GoGet has come a long way from the days when it was two guys in Sydney’s Newtown who were obsessed with the idea that Sydneysiders didn’t need to own their own cars, because they could share them instead.
After testing the idea at the annual Newtown Festival by borrowing a car and setting up a stall, founders Nic Lowe and Bruce Jeffreys launched the carsharing company in 2003 with three vehicles and 12 members.
Since then, the idea of renting assets when you need them rather than buying them outright has created some mammoth companies. Think of AirBNB and Uber.
It was just five years ago that GoGet hosted a party to celebrate hitting 5,000 users. Today, GoGet has more than 65,000 users and 1,800 cars across Melbourne, Sydney, Adelaide, and Brisbane.
GoGet CEO Tristan Sender told Business Insider that when the company was smaller, it had to spend a significant amount of time educating the market. Today, it’s more about trying to figure out what customers are going to need in future.
Sender explained that GoGet iterates on its offering by drawing on insights from the market and user data. The company is even working on self-driving cars, after recently teaming up with UNSW to pursue research into the technology, because the company thinks that’s what future customers will want.
GoGet has a whole team which looks at useage, demographics and density to predict where good places are to locate a car.
“Equally, we look at usage of our current cars, we look at how well they’re doing and how popular they are and then add according to demand,” Sender said.
“Data is essential to our business. We do most things based on data. Data enables us to look at how our cars are used, where to put them and how to run our business.”
Speaking to members and adding different types of trips has driven the release of its latest offering, OneWay. The OneWay service means drivers can now pick up a car and dump it at, or near, their destination and Sender hopes it will appeal to businesses.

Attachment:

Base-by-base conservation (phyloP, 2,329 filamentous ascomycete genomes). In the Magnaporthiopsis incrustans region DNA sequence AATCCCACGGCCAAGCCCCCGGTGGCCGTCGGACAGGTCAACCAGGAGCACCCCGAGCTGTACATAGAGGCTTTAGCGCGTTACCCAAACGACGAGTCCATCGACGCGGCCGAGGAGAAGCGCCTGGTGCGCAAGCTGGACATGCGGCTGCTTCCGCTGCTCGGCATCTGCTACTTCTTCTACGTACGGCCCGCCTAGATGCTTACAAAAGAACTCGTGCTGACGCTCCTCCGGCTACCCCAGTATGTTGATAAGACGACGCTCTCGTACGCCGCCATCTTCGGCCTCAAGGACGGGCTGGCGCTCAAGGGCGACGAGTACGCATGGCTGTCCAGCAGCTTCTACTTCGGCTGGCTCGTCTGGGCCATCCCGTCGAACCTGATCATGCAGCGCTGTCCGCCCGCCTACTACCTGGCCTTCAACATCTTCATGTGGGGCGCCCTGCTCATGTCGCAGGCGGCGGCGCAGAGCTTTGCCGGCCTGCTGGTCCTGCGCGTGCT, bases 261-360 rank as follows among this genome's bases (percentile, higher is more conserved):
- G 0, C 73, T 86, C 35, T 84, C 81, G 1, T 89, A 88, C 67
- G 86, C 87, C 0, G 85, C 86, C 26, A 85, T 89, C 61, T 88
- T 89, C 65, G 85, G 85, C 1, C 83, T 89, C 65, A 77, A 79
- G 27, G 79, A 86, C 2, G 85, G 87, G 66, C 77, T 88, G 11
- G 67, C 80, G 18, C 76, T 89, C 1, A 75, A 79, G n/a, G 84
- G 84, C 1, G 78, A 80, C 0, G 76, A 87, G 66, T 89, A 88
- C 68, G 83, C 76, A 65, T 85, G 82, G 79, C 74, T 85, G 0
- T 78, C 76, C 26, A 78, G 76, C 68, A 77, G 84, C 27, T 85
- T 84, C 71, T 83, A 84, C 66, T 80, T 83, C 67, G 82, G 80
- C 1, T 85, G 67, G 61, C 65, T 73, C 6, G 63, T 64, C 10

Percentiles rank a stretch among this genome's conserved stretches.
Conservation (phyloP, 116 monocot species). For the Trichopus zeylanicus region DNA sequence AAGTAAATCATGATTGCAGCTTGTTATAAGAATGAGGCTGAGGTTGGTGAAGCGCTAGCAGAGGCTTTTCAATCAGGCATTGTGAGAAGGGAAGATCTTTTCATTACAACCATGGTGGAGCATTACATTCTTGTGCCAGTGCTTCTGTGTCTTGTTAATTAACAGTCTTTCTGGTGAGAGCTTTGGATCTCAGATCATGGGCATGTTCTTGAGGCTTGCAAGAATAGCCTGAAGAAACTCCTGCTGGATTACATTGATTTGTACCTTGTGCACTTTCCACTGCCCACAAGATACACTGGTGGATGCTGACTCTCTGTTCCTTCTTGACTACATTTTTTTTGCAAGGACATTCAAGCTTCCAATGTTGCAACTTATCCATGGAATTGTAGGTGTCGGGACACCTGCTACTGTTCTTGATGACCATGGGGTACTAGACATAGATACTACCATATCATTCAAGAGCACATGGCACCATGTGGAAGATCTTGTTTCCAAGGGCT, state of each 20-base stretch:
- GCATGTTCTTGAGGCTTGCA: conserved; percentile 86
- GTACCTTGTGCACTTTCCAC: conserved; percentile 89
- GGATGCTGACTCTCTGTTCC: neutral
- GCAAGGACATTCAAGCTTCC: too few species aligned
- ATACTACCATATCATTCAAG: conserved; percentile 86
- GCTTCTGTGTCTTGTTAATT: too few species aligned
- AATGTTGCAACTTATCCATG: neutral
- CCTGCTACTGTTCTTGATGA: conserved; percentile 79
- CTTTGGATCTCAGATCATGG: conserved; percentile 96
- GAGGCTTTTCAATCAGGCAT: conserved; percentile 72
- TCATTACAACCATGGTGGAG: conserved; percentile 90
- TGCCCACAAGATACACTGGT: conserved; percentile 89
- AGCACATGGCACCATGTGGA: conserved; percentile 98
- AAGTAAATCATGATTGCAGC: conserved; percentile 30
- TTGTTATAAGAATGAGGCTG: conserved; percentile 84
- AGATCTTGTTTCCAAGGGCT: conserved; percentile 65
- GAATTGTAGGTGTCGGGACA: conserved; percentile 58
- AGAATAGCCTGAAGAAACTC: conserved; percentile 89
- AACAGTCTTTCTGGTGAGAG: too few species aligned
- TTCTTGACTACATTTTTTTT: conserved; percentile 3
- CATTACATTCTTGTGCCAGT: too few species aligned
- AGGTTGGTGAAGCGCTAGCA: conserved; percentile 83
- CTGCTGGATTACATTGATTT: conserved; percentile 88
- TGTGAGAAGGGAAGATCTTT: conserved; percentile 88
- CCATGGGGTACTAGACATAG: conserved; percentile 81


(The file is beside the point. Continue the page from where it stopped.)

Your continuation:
GoGet said it had recorded a growing business user base, especially as many companies see car-sharing as a way of shedding fleet costs. The NSW state government also recently trialled the service.
“People have changed their view on owning something that they only use occasionally,” he said.
“We’ve spent over a year working on this product to enable customers to pick up a car at one point and drop it off at another point.
“It will appeal more to the last minute-type trip.”
As for how it will work in the market, GoGet is going to let customers shape the offering.
“We’ll pick routes that are appealing both ways so we can limit the actual movement of cars back and forward,” he said.
“It’s something that we’re going to have to learn, you can model it to a certain extent, but the practice or the reality of operating this service and having members use it, will teach.
“We will grow this based on how well it performs, it may change. The product that we put out initially will change over a period of time based on data that we get from it.”
It’s also exploring how Oneway will integrate into existing public transport networks.
Sender lists GoGet’s biggest and most dangerous in-market competitor as a private car and says everything the company does has to make carsharing as convenient as possible.
“There are a lot of cars on the road that are used for less than one hour a day. It’s not a very efficient use of an asset,” he said.
“Our whole concept has been about using assets more efficiently and technology has allowed that to occur.
“We’re still a nimble company, we’ll learn, we’re able to move fast and we will adapt the product and adapt the routes according to how that pans out, and there will be a lot of testing.”
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